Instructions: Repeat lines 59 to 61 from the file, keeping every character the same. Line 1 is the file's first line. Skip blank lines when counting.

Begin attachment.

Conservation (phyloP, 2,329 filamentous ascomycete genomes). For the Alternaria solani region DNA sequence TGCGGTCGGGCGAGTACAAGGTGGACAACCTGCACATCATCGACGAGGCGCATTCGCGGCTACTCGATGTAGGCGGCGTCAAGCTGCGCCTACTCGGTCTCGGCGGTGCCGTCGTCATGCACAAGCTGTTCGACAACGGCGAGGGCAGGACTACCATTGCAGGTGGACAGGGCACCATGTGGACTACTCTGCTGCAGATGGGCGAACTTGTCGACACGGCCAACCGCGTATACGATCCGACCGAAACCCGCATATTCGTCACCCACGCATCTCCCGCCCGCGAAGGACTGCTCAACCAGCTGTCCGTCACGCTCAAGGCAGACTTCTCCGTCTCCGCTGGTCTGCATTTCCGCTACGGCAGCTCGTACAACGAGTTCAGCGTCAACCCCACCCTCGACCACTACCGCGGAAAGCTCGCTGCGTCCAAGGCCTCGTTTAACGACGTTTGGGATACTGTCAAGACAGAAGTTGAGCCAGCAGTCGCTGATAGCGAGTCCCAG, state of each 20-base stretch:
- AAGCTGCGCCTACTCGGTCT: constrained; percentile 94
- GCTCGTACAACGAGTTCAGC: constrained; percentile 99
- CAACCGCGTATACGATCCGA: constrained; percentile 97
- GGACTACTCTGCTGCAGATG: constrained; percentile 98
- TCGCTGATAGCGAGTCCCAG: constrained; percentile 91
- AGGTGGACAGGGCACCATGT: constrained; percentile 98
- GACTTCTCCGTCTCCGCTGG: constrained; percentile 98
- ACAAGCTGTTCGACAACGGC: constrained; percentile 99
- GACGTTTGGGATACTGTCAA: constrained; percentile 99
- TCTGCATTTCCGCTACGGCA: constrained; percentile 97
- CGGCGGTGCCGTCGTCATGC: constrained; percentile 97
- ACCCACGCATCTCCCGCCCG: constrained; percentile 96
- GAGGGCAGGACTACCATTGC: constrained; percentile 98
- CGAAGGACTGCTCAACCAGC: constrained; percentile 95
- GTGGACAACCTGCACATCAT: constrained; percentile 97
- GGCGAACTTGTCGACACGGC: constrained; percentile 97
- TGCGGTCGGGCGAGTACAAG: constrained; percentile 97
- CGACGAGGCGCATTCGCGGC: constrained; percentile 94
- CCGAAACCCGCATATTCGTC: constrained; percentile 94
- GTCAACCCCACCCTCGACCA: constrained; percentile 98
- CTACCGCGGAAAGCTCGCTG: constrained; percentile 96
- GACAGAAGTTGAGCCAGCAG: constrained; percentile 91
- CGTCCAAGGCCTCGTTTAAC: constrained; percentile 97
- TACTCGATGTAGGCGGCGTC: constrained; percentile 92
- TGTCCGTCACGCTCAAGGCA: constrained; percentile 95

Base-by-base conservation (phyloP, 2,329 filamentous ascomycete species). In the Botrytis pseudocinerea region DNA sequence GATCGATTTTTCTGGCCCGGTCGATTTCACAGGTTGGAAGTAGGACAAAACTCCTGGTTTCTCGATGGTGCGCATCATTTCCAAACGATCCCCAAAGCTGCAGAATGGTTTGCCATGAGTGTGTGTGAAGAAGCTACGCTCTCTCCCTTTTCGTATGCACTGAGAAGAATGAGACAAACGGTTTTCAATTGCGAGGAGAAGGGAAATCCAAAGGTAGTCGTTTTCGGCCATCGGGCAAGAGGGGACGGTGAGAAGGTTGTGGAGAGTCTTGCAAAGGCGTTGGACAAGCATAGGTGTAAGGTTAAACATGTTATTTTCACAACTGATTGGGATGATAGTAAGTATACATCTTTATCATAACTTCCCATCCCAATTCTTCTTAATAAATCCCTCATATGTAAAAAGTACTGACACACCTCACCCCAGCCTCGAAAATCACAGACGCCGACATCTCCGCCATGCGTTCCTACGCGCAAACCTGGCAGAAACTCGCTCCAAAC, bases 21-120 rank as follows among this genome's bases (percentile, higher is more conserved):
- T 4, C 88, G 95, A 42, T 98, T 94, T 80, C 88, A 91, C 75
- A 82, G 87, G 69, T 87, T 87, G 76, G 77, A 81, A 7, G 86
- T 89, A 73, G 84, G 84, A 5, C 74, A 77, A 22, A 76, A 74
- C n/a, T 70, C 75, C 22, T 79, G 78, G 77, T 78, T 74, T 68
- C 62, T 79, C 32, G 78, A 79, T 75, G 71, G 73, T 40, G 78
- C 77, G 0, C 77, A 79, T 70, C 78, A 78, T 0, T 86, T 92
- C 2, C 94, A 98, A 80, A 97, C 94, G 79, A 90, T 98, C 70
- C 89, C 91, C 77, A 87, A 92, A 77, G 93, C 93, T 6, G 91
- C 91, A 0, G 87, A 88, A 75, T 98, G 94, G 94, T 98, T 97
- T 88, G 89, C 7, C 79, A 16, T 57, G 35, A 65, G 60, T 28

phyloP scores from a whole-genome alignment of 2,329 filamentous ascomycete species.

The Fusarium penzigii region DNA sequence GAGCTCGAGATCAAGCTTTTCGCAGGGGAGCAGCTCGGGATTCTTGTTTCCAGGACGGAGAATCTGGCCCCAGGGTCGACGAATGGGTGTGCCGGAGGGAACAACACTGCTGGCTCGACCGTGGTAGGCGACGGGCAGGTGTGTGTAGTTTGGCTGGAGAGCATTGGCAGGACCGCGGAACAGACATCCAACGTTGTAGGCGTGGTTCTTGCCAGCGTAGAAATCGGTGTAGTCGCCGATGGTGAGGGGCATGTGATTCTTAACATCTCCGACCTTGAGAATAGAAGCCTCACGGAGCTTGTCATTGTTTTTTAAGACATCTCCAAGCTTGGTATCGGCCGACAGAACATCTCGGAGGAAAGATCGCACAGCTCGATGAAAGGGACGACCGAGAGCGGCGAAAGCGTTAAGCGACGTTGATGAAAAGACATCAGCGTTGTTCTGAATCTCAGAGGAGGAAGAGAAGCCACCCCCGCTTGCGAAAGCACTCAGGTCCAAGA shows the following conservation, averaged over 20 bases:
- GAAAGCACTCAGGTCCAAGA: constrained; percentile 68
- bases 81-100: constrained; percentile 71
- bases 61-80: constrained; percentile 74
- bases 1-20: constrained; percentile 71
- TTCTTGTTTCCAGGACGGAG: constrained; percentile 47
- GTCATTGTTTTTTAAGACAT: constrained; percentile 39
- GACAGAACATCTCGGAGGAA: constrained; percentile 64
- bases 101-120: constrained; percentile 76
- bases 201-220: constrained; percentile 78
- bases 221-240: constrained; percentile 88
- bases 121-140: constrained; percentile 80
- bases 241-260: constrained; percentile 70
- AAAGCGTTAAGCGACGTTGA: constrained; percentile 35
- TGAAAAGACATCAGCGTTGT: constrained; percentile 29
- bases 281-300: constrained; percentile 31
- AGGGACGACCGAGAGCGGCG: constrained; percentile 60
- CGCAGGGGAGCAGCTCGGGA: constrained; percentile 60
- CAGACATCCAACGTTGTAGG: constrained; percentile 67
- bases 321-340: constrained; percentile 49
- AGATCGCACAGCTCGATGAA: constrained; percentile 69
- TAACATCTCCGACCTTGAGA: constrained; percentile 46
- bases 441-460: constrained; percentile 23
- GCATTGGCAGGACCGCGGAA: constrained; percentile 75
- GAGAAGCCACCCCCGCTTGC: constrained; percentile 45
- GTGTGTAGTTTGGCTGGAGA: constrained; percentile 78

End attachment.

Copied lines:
- AGATCGCACAGCTCGATGAA: constrained; percentile 69
- TAACATCTCCGACCTTGAGA: constrained; percentile 46
- bases 441-460: constrained; percentile 23